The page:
Submitted by: Andrew Martinez; Rachel Swaner; Cassandra Ramdath; Katherine Kusiak Carey
Participants described a succession of mistreatment as they came into contact with police, courts, and corrections.
Participants described antagonistic, abusing, and dehumanizing treatment by police and detention—often depicted as racially motivated.
In the last decade, some within the US criminal legal system have sought to strengthen their agency’s legitimacy by embracing procedural justice. Procedural injustice is a term used to describe unfair treatment in the criminal legal system. People perceive the justice system as unfair when they feel they are treated with disrespect, do not understand the judicial process, have little opportunity to be heard, and believe that decision-makers (e.g., police, judges) are biased.
“Last weekend we were cooking outside. The cop came out the car and kicked my grill over … knocked all of my food over and said, “You all have to eat that.” I’m not about to feed my kids nothing off the ground (…) Treat me like I’m a human being. I’m a man, I just happen to be a dark complexion.”
We interviewed 84 Black adults across three points of contact—police, courts, and corrections in Newark, New Jersey and Cleveland, Ohio.
How Did A Community Psychology Perspective Inform Your Work?
As Community Psychologists, we are often interested in the lived experiences of historically marginalized communities and seeking ways to address systems that are oppressive. Toward this goal, Community Psychology training should promote more experiential knowledge of the social systems (e.g., law enforcement, courts) and settings in which we conduct our research (e.g., under-served communities). Community Psychology should not fall into the “ahistorical trap.” We need historical perspectives that contextualize contemporary systems and practices—many of which are rooted in slavery and Jim Crow and enables state‐sanctioned social control and preservation of racial hierarchies.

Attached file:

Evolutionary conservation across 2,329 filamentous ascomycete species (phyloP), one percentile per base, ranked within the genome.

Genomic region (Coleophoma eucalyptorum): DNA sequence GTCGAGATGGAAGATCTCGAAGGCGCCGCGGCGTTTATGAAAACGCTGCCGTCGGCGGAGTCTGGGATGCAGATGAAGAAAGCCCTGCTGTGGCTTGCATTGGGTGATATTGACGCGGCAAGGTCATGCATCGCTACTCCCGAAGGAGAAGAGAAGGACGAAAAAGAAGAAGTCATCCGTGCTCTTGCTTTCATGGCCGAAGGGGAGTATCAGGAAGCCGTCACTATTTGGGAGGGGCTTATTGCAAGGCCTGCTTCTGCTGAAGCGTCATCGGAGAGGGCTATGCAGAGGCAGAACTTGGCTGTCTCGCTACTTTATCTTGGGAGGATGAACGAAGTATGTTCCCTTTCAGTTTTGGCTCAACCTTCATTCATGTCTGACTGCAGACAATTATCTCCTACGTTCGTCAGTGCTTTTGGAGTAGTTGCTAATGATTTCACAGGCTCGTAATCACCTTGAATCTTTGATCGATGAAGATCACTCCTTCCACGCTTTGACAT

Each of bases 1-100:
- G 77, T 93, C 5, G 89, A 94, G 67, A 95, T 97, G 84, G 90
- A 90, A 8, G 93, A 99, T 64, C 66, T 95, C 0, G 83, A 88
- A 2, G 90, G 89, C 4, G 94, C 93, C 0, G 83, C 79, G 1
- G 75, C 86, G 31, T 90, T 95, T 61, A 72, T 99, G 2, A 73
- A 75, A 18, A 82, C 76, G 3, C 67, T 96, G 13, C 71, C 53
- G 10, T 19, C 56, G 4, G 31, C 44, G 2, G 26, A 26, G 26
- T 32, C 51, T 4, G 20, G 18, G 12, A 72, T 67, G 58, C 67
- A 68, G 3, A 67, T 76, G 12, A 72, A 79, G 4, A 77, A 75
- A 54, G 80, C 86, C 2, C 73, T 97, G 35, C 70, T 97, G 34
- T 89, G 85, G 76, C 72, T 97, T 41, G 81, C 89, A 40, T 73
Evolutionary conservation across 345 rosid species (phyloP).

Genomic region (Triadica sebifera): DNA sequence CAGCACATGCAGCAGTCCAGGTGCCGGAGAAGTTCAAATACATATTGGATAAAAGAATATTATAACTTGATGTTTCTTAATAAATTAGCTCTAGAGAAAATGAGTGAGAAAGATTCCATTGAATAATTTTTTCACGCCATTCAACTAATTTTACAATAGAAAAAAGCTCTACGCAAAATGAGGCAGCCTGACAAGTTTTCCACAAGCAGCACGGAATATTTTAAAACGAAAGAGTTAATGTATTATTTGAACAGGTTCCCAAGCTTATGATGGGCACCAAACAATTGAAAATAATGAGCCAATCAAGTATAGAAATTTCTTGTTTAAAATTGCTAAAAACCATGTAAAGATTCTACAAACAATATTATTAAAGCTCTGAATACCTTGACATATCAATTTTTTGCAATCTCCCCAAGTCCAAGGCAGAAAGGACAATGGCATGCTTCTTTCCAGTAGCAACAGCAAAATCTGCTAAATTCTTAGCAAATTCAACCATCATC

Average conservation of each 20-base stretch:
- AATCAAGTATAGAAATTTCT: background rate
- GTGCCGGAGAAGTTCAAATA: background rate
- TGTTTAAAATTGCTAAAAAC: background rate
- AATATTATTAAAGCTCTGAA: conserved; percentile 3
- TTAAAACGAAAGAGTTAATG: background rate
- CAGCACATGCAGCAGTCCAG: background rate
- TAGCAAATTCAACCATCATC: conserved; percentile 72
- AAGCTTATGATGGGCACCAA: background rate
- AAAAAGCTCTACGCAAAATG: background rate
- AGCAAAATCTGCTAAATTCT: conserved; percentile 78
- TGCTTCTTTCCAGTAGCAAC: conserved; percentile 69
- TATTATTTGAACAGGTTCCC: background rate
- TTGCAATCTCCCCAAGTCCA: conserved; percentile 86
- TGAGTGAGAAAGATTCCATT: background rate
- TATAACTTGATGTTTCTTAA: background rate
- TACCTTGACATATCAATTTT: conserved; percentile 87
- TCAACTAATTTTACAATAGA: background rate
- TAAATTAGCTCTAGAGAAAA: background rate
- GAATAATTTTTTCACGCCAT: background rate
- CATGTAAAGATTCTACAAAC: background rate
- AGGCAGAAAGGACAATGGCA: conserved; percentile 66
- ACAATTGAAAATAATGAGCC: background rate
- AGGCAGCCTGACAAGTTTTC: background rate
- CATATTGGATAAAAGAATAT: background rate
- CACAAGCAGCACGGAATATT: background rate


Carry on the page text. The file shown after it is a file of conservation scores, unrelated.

All participants were older than 18, had a criminal court case in the last 2 years, or had been released from jail or prison in the last 2 years. During the interview, we asked participants about encounters with police, courts, and corrections.
- Justice‐system agents were said to engage in antagonistic, abusive, and dehumanizing behavior.
- Police mistreatment and inhumane conditions of confinement were significant participant concerns.
- Mistreatment was often described as systematized, racially motivated, and institutionally sanctioned.
What Does This Mean For?
Research and Evaluation: We need a better understanding of the cumulative impact of criminal legal system involvement on mental health and trauma including qualitative work to capture justice‐involved persons’ narratives and lived experiences.
Practice: More work is needed to ensure the legitimacy of the criminal legal system. Our participants did not view the criminal legal system as legitimate or fair, and that those opinions are largely shaped by their individual interactions with the justice-system actors. Their view of the justice system was also influenced by the over-policing of minor crimes, a court and penal system excessively focused on punishment, and a lack of accountability of criminal justice agents.
Social Action: Police departments could mandate all officers to participate trainings for effective and nonviolent communication, distress/trauma, conflict management, and de‐escalation with minimal use of force. Prosecutors have significant discretion in deciding if and how to prosecute cases and can promote reforms such as court-based diversion initiatives. Finally, de-carceration can reduce the number of people entering detention and exposed to inhumane conditions such as by limiting the use of pretrial detention and minimizing the use of detention for technical violations of probation.
Original Citation: Martinez, A., Swaner, R., Ramdath, C., & Kusiak Carey, K. (2022). Police, courts, and corrections: Experiences of procedural injustice among Black adults. American Journal of Community Psychology.